Want to replace the government's old 'legacy' technology? Here's how.
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When the Government Accountability Office (GAO) issued a report on federal government’s information technology (IT) systems last year, it caused a lot of noise, much of it warranted. Committee room props insinuated that the Department of Defense (DoD) needs to investigate the value of 8-inch floppy disks for critical systems. No one would disagree with that example.

At the House Oversight and Government Reform hearing on this issue last May, DoD chief information officer Terry Halvorsen thoughtfully responded that the department uses what works within its available budget. Still, some government technology leaders exploit these highly-publicized examples by advocating for a “rip, rewrite, and replace” strategy regarding federal IT. This idea is fueled by the misconception that the path of “cloud first” is the Holy Grail for modernization.


As the chief executive officer of a U.S.-based, non-outsourced software company, with nearly 30 years of experience with major IT companies, I’ve seen how blanket replacement strategies and new unproven technologies have fared. They often result in a disastrous outcome.


No one likes to air their dirty laundry, especially when it comes to mismanagement of taxpayer dollars. But, what we rarely hear is that many of these “rip, rewrite, and replace” projects either never come to fruition, are over budget, or even resort back to the original platform. If you don’t believe me, ask taxpayers in Pennsylvania.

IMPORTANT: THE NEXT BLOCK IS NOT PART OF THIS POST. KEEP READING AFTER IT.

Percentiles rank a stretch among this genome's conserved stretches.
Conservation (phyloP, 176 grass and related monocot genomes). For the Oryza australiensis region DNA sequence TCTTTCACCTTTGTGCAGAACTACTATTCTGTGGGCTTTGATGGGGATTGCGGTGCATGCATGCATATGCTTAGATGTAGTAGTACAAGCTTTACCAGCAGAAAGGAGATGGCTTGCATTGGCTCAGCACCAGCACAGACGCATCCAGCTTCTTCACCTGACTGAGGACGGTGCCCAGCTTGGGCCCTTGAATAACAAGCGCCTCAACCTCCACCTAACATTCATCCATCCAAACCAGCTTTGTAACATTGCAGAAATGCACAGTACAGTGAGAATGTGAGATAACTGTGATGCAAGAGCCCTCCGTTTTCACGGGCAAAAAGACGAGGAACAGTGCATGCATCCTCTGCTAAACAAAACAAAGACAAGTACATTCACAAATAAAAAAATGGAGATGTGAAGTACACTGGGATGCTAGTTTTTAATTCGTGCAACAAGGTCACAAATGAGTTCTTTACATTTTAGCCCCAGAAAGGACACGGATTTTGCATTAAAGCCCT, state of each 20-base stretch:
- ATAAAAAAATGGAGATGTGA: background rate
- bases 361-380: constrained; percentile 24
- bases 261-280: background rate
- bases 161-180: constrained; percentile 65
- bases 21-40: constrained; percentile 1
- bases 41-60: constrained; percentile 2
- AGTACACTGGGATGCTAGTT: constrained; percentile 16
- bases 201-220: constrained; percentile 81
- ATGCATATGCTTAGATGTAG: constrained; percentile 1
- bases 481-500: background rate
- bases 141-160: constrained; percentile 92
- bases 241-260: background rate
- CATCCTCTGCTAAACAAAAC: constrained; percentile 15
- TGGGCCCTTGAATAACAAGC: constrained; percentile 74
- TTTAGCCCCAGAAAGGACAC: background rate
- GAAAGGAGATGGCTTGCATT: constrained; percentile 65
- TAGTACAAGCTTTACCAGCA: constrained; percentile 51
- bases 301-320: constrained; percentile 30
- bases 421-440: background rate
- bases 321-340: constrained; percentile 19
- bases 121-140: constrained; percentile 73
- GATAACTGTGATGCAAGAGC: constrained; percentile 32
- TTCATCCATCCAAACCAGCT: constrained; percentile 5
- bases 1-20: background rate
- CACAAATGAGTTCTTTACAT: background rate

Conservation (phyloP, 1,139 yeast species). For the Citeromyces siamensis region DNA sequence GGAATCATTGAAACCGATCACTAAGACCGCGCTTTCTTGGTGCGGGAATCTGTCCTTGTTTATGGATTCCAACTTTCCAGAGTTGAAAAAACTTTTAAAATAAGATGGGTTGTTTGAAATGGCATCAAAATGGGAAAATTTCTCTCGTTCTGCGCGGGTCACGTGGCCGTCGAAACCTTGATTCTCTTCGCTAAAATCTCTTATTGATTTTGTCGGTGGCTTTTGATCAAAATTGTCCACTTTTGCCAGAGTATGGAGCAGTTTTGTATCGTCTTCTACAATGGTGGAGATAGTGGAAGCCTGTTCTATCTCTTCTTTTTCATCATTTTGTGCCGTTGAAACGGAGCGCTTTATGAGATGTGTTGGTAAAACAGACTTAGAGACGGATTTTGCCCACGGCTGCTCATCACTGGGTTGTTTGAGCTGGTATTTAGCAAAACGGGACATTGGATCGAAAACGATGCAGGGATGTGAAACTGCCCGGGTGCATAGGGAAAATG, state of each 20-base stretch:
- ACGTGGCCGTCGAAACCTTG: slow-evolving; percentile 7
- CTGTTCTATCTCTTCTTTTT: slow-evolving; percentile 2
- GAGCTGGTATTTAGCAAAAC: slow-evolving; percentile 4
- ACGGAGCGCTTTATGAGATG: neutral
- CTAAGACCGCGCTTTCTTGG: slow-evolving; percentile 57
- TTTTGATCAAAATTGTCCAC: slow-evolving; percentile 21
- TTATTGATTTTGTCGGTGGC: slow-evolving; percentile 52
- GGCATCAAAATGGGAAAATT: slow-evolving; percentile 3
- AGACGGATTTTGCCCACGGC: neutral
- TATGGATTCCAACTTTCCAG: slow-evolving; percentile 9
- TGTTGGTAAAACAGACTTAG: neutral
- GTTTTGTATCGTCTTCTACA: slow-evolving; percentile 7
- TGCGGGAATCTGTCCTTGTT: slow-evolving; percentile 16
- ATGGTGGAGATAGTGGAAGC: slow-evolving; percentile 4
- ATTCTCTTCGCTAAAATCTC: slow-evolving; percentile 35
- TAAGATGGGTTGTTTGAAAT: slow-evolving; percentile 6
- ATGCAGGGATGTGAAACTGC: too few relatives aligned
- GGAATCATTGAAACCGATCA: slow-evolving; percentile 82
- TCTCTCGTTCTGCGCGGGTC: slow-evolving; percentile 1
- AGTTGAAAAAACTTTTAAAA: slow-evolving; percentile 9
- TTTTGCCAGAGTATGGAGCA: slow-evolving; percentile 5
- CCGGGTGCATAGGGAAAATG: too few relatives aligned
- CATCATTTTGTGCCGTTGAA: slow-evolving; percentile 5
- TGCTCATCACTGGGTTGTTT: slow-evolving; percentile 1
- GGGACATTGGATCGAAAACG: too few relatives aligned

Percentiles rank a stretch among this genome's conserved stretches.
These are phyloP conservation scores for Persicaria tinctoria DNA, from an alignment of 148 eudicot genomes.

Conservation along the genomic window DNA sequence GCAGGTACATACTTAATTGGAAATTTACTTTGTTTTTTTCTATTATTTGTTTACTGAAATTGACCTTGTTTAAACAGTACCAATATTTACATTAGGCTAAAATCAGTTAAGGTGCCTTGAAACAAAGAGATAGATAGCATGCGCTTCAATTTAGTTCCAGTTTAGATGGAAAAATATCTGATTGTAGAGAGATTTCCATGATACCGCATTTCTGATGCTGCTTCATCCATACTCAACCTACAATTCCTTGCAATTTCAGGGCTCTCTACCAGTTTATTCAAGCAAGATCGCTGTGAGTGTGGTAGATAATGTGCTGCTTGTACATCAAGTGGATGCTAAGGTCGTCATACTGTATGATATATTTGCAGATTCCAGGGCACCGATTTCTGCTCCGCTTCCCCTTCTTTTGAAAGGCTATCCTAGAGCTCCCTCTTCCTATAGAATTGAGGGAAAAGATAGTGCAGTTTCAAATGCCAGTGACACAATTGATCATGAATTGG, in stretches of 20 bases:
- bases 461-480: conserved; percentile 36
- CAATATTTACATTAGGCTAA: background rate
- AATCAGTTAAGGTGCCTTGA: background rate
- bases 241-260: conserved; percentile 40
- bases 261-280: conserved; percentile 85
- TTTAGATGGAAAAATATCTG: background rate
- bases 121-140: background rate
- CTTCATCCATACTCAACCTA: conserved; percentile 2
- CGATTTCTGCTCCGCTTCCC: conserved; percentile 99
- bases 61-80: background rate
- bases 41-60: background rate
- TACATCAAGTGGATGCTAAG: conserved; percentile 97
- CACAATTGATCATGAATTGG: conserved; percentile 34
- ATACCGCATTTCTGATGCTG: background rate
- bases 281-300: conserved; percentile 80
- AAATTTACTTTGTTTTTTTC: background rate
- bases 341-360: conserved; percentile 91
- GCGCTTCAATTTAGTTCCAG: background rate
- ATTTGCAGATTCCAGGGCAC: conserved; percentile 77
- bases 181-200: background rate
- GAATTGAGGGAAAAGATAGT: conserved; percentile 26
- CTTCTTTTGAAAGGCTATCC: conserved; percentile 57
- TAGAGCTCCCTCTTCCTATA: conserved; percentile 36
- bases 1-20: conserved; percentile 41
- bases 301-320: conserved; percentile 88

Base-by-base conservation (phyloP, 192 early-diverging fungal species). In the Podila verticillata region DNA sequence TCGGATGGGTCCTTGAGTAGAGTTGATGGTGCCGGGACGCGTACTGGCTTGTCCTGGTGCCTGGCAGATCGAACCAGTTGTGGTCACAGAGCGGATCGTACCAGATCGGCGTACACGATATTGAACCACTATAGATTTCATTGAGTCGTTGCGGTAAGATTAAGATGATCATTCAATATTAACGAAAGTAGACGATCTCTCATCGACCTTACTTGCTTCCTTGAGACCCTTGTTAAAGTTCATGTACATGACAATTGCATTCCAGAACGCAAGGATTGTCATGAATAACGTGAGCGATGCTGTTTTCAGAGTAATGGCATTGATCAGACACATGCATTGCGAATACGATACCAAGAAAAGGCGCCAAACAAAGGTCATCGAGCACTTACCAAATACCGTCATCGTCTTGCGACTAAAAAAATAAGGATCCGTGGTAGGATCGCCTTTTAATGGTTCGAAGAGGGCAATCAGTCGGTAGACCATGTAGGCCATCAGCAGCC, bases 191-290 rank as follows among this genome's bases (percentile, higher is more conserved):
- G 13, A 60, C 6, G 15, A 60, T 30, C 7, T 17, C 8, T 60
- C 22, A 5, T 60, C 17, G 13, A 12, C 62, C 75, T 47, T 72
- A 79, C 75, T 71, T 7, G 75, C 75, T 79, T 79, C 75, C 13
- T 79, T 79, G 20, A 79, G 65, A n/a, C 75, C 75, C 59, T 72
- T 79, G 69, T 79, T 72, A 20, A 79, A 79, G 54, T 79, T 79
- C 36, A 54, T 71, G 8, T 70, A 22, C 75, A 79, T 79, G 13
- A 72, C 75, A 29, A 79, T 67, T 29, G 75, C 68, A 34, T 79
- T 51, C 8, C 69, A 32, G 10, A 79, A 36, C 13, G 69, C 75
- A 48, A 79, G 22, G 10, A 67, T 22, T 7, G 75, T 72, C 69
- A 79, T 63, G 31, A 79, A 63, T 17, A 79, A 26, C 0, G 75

So as we begin down the path of modernizing our federal IT systems, it’s valuable to review what has worked and what hasn’t in the real world. In many cases, there is much the public sector can learn from the ingenuity found in the private sector.

Cloud mania

Last month there was a major outage in Amazon Web Services’ S3 cloud storage solution. This impacted large companies like Apple to small businesses. While Amazon’s track record is excellent overall, this is still a prime example of the risks when you outsource certain infrastructure to an external provider. At the end of the day, the people dependent on your products and services aren’t going to remember the Amazon outage, they are going to remember your outage.

Any internet-based organization is reliant on third parties, so it may seem there’s no way to avoid such dependencies. The key is getting specific — knowing when to trust these external, virtualized consumed cloud services and when to depend on your own tried and true infrastructure.

One example: large private sector organizations with the same “can’t fail” mandates as government long ago determined that no cloud solution used for systems-of-record can approach the rock-solid reliability, performance, security and total cost of ownership of a post-modern mainframe.

Then there’s the cost factor. Many large corporations using mainframes have learned the hard way that a wholesale move to the cloud or other commodity distributed servers ultimately proves to be more expensive. Virtualized x86 environments are prone to sprawl and demand constant attention — and constant spending.